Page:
By Michael Tuohy
Waterbury, CT

MichaelTuohyPhotoSaturday night during the 56th American Society of Hematology (ASH) Annual Meeting, the support group leaders team had the opportunity to attend the IMF’s Brian D. Novis Senior and Junior Research Grant Awards Reception. The IMF awards Brian D. Novis Junior and Senior Research Grants each year to “provide much-needed funding support for research projects being conducted by the best and the brightest in our field,” according to IMF President Susie Novis. Funding grants since 1994 to honor IMF Co-Founder Brian D. Novis, the IMF is now the premier funder of myeloma research grants, having awarded over 115 grants that have opened the doors to new ideas and major advancements in treatments.

Since I have been attending ASH with the IMF, this evening has become one of my favorite events. In the past, I had the pleasure of speaking at the event, but to me, it is a special evening where patients, researchers, and doctors are able to come together to inspire each other.

This year, two of the speakers just happened to be on our support group leader social media team attending ASH: Yelak Biru @NorthTxMSG and Cindy Chmielewski @MyelomaTeacher. Yelak shared a speech he titled “Journey of a Thousand Steps Begins with Taking Charge” and Cindy shared “Myeloma Teach Out,” which focused on her going from a polite, submissive patient to still being polite, but not so submissive. Yelak and Cindy personify the IMF’s motto of Knowledge is Power = Patients in Action!

There were also two other patients at the event to share their story. Dana Davis, from the Atlanta area, shared his treatment journey. “I’ve had myeloma for 14 years. Daratumumab is the first drug that put me into complete remission. But throughout this experience, I’ve been able to keep on working.” Phillip Wornum from the Boston area also attended and spoke of his diagnosis of MGUS in1992, progressing to myeloma in 2011, and his experience of being a Boston firefighter. Phillip is on ixazomib and shared, “It’s knocked my myeloma down to a chronic disease. But I know, just like with the fires, the danger’s still there. But I get to be here every day. And I feel good!”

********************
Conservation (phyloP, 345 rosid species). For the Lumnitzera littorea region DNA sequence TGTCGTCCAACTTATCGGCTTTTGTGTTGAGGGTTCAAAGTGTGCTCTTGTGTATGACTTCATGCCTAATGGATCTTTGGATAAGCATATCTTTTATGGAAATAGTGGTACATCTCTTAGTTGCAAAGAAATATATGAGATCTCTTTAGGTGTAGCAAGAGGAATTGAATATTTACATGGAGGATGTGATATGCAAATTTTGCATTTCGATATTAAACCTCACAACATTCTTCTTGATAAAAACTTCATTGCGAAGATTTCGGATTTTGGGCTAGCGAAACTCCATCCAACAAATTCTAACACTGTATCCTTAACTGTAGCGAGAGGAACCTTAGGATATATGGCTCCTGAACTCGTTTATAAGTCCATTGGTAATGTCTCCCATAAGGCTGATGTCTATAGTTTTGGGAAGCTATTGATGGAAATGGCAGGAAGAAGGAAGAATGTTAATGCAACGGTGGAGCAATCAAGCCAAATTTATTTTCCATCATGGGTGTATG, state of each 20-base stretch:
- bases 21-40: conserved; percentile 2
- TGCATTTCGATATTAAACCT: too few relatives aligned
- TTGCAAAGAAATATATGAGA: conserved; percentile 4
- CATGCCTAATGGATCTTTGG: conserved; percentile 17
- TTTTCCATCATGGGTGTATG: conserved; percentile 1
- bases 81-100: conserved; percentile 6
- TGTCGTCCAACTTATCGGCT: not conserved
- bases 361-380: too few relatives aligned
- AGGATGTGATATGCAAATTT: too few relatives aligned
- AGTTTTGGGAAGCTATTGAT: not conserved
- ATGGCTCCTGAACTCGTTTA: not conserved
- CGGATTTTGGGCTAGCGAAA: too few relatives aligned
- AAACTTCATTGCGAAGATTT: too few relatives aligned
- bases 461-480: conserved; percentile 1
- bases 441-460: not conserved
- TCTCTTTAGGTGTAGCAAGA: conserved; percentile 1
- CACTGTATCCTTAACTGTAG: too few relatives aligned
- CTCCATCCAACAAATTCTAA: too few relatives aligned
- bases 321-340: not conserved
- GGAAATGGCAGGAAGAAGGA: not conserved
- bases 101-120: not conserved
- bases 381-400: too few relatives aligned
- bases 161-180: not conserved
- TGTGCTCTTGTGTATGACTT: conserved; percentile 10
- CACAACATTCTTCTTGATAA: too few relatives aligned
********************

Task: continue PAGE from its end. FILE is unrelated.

TTuohyPhoto7he great thing about the speakers is that they are all on different therapies, and living a great quality of life.

The latter part of the evening was the awarding of the Brian D. Novis Senior and Junior Research Grants. This is a chance to meet and talk with the young and inspiring researchers in myeloma to learn more about their goals. These researchers are our future and I applaud them for working in the field of myeloma!

I had the pleasure of speaking with Hiroyuki Takamatsu, MD, PhD, Assistant Professor, Kanazawa University Graduate School of Medical Science, Ishikawa, Japan. He received a grant for minimal residual disease (MRD) monitoring in myeloma using next generation sequencing. We chatted about his research and he told me: “Based on these methods, we will decipher the mechanisms of 67LR-dependent apoptosis and based on novel molecular mechanisms, we will suggest the ideal combination to kill multiple myeloma cells.” Now that’s what a patient loves to hear – kill those myeloma cells! As a matter of fact, each night when I take my oral therapy, my wife and I say those exact words.

Thank you to all the researchers and to the IMF for providing them with the grant to fund further research in myeloma.

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